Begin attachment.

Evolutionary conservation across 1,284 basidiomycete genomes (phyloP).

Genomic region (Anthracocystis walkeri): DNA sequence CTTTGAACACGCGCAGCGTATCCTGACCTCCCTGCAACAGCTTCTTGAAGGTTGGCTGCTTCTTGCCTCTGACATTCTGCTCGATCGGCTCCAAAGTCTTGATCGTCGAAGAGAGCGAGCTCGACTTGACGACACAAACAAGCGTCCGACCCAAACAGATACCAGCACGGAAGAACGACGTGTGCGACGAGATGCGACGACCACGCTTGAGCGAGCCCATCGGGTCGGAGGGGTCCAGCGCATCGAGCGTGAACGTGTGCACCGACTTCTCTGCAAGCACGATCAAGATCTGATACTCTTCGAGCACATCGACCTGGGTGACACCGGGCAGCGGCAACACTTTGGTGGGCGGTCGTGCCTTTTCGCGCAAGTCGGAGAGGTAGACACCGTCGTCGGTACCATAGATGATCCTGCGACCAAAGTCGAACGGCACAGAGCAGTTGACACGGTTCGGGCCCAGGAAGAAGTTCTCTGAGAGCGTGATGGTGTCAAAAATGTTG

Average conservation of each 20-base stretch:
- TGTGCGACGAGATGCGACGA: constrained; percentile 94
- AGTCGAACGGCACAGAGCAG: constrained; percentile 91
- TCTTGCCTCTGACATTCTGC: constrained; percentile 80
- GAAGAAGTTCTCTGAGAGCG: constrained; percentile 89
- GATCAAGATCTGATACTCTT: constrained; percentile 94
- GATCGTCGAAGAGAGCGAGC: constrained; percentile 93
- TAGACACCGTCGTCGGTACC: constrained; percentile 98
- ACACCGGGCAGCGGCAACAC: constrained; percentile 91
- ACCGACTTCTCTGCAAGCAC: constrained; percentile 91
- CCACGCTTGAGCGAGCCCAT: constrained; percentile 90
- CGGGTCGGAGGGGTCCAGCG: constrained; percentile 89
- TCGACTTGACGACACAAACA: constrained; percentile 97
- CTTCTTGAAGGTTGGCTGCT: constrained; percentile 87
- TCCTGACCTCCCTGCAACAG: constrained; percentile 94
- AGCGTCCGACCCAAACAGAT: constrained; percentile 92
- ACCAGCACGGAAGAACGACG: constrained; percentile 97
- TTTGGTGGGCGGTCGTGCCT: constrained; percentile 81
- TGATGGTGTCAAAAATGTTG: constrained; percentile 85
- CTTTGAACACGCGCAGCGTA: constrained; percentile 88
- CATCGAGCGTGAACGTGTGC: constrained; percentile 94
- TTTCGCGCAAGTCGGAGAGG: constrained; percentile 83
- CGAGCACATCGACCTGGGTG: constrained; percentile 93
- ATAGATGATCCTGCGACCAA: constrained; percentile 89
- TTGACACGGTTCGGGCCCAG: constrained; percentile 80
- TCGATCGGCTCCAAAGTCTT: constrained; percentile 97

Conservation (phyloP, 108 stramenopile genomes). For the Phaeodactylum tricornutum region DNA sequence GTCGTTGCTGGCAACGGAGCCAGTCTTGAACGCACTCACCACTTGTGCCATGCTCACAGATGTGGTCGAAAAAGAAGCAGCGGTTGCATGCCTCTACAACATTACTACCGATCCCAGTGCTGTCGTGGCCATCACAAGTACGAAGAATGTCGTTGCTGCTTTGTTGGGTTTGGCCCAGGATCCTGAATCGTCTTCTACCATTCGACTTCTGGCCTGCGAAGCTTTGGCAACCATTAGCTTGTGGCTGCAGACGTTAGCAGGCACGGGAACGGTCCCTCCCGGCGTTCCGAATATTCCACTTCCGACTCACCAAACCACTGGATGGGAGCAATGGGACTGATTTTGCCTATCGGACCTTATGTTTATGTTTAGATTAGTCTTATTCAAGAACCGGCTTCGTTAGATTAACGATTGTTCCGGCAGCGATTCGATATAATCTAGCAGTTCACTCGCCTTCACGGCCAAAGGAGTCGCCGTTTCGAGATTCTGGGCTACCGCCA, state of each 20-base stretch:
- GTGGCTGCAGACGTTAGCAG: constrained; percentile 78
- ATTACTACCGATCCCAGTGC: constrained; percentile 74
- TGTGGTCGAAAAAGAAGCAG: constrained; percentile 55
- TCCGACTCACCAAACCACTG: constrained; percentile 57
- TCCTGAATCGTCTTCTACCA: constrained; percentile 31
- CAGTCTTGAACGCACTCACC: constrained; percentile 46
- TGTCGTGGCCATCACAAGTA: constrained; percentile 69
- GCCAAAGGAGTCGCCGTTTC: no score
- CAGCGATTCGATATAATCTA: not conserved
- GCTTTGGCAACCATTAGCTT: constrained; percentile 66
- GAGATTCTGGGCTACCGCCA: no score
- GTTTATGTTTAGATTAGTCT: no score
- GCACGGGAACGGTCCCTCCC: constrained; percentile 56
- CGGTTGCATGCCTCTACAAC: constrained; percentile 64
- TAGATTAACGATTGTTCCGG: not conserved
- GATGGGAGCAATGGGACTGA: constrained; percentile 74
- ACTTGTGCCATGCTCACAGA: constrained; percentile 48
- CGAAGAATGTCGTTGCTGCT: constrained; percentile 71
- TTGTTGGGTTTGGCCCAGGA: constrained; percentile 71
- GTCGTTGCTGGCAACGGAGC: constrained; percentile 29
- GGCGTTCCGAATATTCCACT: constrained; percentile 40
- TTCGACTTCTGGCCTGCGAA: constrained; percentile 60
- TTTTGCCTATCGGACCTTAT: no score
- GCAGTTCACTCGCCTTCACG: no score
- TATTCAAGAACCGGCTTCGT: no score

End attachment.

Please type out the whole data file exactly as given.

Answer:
Evolutionary conservation across 1,284 basidiomycete genomes (phyloP).

Genomic region (Anthracocystis walkeri): DNA sequence CTTTGAACACGCGCAGCGTATCCTGACCTCCCTGCAACAGCTTCTTGAAGGTTGGCTGCTTCTTGCCTCTGACATTCTGCTCGATCGGCTCCAAAGTCTTGATCGTCGAAGAGAGCGAGCTCGACTTGACGACACAAACAAGCGTCCGACCCAAACAGATACCAGCACGGAAGAACGACGTGTGCGACGAGATGCGACGACCACGCTTGAGCGAGCCCATCGGGTCGGAGGGGTCCAGCGCATCGAGCGTGAACGTGTGCACCGACTTCTCTGCAAGCACGATCAAGATCTGATACTCTTCGAGCACATCGACCTGGGTGACACCGGGCAGCGGCAACACTTTGGTGGGCGGTCGTGCCTTTTCGCGCAAGTCGGAGAGGTAGACACCGTCGTCGGTACCATAGATGATCCTGCGACCAAAGTCGAACGGCACAGAGCAGTTGACACGGTTCGGGCCCAGGAAGAAGTTCTCTGAGAGCGTGATGGTGTCAAAAATGTTG

Average conservation of each 20-base stretch:
- TGTGCGACGAGATGCGACGA: constrained; percentile 94
- AGTCGAACGGCACAGAGCAG: constrained; percentile 91
- TCTTGCCTCTGACATTCTGC: constrained; percentile 80
- GAAGAAGTTCTCTGAGAGCG: constrained; percentile 89
- GATCAAGATCTGATACTCTT: constrained; percentile 94
- GATCGTCGAAGAGAGCGAGC: constrained; percentile 93
- TAGACACCGTCGTCGGTACC: constrained; percentile 98
- ACACCGGGCAGCGGCAACAC: constrained; percentile 91
- ACCGACTTCTCTGCAAGCAC: constrained; percentile 91
- CCACGCTTGAGCGAGCCCAT: constrained; percentile 90
- CGGGTCGGAGGGGTCCAGCG: constrained; percentile 89
- TCGACTTGACGACACAAACA: constrained; percentile 97
- CTTCTTGAAGGTTGGCTGCT: constrained; percentile 87
- TCCTGACCTCCCTGCAACAG: constrained; percentile 94
- AGCGTCCGACCCAAACAGAT: constrained; percentile 92
- ACCAGCACGGAAGAACGACG: constrained; percentile 97
- TTTGGTGGGCGGTCGTGCCT: constrained; percentile 81
- TGATGGTGTCAAAAATGTTG: constrained; percentile 85
- CTTTGAACACGCGCAGCGTA: constrained; percentile 88
- CATCGAGCGTGAACGTGTGC: constrained; percentile 94
- TTTCGCGCAAGTCGGAGAGG: constrained; percentile 83
- CGAGCACATCGACCTGGGTG: constrained; percentile 93
- ATAGATGATCCTGCGACCAA: constrained; percentile 89
- TTGACACGGTTCGGGCCCAG: constrained; percentile 80
- TCGATCGGCTCCAAAGTCTT: constrained; percentile 97

Conservation (phyloP, 108 stramenopile genomes). For the Phaeodactylum tricornutum region DNA sequence GTCGTTGCTGGCAACGGAGCCAGTCTTGAACGCACTCACCACTTGTGCCATGCTCACAGATGTGGTCGAAAAAGAAGCAGCGGTTGCATGCCTCTACAACATTACTACCGATCCCAGTGCTGTCGTGGCCATCACAAGTACGAAGAATGTCGTTGCTGCTTTGTTGGGTTTGGCCCAGGATCCTGAATCGTCTTCTACCATTCGACTTCTGGCCTGCGAAGCTTTGGCAACCATTAGCTTGTGGCTGCAGACGTTAGCAGGCACGGGAACGGTCCCTCCCGGCGTTCCGAATATTCCACTTCCGACTCACCAAACCACTGGATGGGAGCAATGGGACTGATTTTGCCTATCGGACCTTATGTTTATGTTTAGATTAGTCTTATTCAAGAACCGGCTTCGTTAGATTAACGATTGTTCCGGCAGCGATTCGATATAATCTAGCAGTTCACTCGCCTTCACGGCCAAAGGAGTCGCCGTTTCGAGATTCTGGGCTACCGCCA, state of each 20-base stretch:
- GTGGCTGCAGACGTTAGCAG: constrained; percentile 78
- ATTACTACCGATCCCAGTGC: constrained; percentile 74
- TGTGGTCGAAAAAGAAGCAG: constrained; percentile 55
- TCCGACTCACCAAACCACTG: constrained; percentile 57
- TCCTGAATCGTCTTCTACCA: constrained; percentile 31
- CAGTCTTGAACGCACTCACC: constrained; percentile 46
- TGTCGTGGCCATCACAAGTA: constrained; percentile 69
- GCCAAAGGAGTCGCCGTTTC: no score
- CAGCGATTCGATATAATCTA: not conserved
- GCTTTGGCAACCATTAGCTT: constrained; percentile 66
- GAGATTCTGGGCTACCGCCA: no score
- GTTTATGTTTAGATTAGTCT: no score
- GCACGGGAACGGTCCCTCCC: constrained; percentile 56
- CGGTTGCATGCCTCTACAAC: constrained; percentile 64
- TAGATTAACGATTGTTCCGG: not conserved
- GATGGGAGCAATGGGACTGA: constrained; percentile 74
- ACTTGTGCCATGCTCACAGA: constrained; percentile 48
- CGAAGAATGTCGTTGCTGCT: constrained; percentile 71
- TTGTTGGGTTTGGCCCAGGA: constrained; percentile 71
- GTCGTTGCTGGCAACGGAGC: constrained; percentile 29
- GGCGTTCCGAATATTCCACT: constrained; percentile 40
- TTCGACTTCTGGCCTGCGAA: constrained; percentile 60
- TTTTGCCTATCGGACCTTAT: no score
- GCAGTTCACTCGCCTTCACG: no score
- TATTCAAGAACCGGCTTCGT: no score